Colonel Andrew J. Zilker built the home in 1926 for his son, A. J. Zilker, Jr. and his new daughter-in-law, Isabell in the Aldridge Place neighborhood of Austin. Architecture is attributed to Hugo Khuene. Since the Zilker family home, once located at 301 E. Second St., at San Jacinto, was demolished, this home is the only remaining building in Austin connected to Andrew J. Zilker, Sr. Born in 1858, Zilker, Sr. came to Austin as a young man in 1876 with fifty cents in his pocket. He began earning money in Austin by washing dishes inlocal restaurants. Soon he landed work in an ice factory on the river for $1.25 a day, and within three months hewas leasing the plant himself. His ice business spread throughout Texas, and he became one of Austin’s earliest millionaires.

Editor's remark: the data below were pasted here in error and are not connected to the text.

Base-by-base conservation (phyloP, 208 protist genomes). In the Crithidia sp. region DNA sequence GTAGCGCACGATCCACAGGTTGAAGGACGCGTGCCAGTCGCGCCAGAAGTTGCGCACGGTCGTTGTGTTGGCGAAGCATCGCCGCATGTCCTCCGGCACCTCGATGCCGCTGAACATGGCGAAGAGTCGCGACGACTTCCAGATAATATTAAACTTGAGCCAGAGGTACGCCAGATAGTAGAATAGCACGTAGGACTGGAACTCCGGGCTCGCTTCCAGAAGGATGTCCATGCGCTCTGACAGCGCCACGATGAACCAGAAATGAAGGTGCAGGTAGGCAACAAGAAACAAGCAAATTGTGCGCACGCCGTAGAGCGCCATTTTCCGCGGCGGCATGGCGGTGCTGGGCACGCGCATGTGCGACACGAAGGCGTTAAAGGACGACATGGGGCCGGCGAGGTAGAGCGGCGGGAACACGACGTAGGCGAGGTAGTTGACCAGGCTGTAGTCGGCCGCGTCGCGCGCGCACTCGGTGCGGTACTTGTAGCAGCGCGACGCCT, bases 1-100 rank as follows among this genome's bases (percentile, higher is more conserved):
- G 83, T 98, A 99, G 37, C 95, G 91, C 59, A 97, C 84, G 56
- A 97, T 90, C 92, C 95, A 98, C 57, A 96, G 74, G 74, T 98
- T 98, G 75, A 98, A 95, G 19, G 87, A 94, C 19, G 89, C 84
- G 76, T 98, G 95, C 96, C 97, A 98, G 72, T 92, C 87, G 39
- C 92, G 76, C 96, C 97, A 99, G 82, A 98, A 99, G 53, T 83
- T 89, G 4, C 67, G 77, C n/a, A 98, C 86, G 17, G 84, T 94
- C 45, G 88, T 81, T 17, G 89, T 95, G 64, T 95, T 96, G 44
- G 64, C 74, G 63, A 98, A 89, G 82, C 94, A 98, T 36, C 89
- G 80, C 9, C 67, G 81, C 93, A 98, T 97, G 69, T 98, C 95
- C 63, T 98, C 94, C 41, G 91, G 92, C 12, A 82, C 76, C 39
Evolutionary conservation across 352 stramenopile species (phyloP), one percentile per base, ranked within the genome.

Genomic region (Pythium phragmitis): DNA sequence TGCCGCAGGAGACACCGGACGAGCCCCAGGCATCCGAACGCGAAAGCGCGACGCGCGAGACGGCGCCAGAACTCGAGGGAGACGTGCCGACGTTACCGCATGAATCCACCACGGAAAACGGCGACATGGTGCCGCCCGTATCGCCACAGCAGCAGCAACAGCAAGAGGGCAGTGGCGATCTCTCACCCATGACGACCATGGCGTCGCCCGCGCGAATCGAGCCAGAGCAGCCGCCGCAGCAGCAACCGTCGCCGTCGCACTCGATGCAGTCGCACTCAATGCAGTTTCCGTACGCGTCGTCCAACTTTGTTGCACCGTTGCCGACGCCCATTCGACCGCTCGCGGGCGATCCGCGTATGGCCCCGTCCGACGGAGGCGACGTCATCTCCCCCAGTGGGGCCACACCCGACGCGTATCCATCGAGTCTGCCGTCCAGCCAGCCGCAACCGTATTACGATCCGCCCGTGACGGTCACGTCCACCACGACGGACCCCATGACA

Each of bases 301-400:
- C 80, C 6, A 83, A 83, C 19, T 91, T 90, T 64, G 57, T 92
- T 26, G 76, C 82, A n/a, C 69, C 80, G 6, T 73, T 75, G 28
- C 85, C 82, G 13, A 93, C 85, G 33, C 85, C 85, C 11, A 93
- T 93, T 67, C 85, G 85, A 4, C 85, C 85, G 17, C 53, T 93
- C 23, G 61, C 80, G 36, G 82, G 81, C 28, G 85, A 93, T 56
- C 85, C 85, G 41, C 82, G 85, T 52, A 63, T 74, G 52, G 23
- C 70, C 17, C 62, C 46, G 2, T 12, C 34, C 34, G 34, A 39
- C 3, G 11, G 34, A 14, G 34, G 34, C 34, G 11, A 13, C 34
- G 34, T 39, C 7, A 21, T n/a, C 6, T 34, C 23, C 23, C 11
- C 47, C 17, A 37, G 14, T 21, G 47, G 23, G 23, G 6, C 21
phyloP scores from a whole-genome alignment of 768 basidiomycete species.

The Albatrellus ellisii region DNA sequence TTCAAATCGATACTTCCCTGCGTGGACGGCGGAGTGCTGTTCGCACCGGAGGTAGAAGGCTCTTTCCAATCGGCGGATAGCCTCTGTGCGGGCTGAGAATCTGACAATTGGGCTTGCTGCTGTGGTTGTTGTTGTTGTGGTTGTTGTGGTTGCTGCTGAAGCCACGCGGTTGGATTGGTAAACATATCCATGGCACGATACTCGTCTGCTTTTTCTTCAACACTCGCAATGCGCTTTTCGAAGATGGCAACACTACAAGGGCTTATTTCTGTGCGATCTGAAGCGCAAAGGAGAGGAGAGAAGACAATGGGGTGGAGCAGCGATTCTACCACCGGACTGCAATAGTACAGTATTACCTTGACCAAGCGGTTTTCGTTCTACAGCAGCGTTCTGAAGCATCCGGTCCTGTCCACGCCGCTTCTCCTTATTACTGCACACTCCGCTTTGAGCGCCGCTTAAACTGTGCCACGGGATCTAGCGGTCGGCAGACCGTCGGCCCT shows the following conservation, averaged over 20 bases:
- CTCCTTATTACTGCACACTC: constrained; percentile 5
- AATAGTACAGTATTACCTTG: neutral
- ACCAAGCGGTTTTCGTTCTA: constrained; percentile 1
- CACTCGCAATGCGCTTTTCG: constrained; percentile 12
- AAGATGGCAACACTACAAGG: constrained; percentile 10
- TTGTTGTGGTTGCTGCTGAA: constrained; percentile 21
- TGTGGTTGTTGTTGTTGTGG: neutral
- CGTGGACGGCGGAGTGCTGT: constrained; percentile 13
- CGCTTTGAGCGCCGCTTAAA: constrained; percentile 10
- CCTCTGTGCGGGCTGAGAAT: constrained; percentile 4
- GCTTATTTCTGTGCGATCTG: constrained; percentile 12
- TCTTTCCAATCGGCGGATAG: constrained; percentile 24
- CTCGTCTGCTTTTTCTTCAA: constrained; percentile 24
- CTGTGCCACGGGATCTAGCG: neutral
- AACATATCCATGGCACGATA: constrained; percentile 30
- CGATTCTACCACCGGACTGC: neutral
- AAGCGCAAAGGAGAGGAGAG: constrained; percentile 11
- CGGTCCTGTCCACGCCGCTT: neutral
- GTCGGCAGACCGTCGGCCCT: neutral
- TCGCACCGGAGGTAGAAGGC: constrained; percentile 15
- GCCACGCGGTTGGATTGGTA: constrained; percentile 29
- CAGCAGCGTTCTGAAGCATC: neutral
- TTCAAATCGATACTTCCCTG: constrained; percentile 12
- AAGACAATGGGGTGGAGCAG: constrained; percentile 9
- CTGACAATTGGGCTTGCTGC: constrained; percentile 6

We know his name best for the park that is the heart of Austin’s recreational spaces. Zilker gave the property for that park to the city with the condition that an endowment be created for “manual training” in the public schools. The resulting endowment helped to create shop and home economics classes within the Austin schools. Zilker park is now home to the now famous “Austin City Limit” and SXSW festivals annually. The park also encompasses Barton Springs with its cold natural swimming pool.
The house has many classic features of the Georgian/Colonial Revival style. While architecturally interesting,and located in a neighborhood rich in history, the greatest significance of this home is it’s connection to the Zilker family, and it’s patriarch, Colonel Andrew Jackson Zilker.
The special architectural features of the home include a Mansbendel carved crown molding in the main living room with a pine cone and pine needle motif. Mansbendlal probably installed the pine paneling and built-in cabinets in the room. There is also Weigl ironwork in the home in the form of hindges and a latern.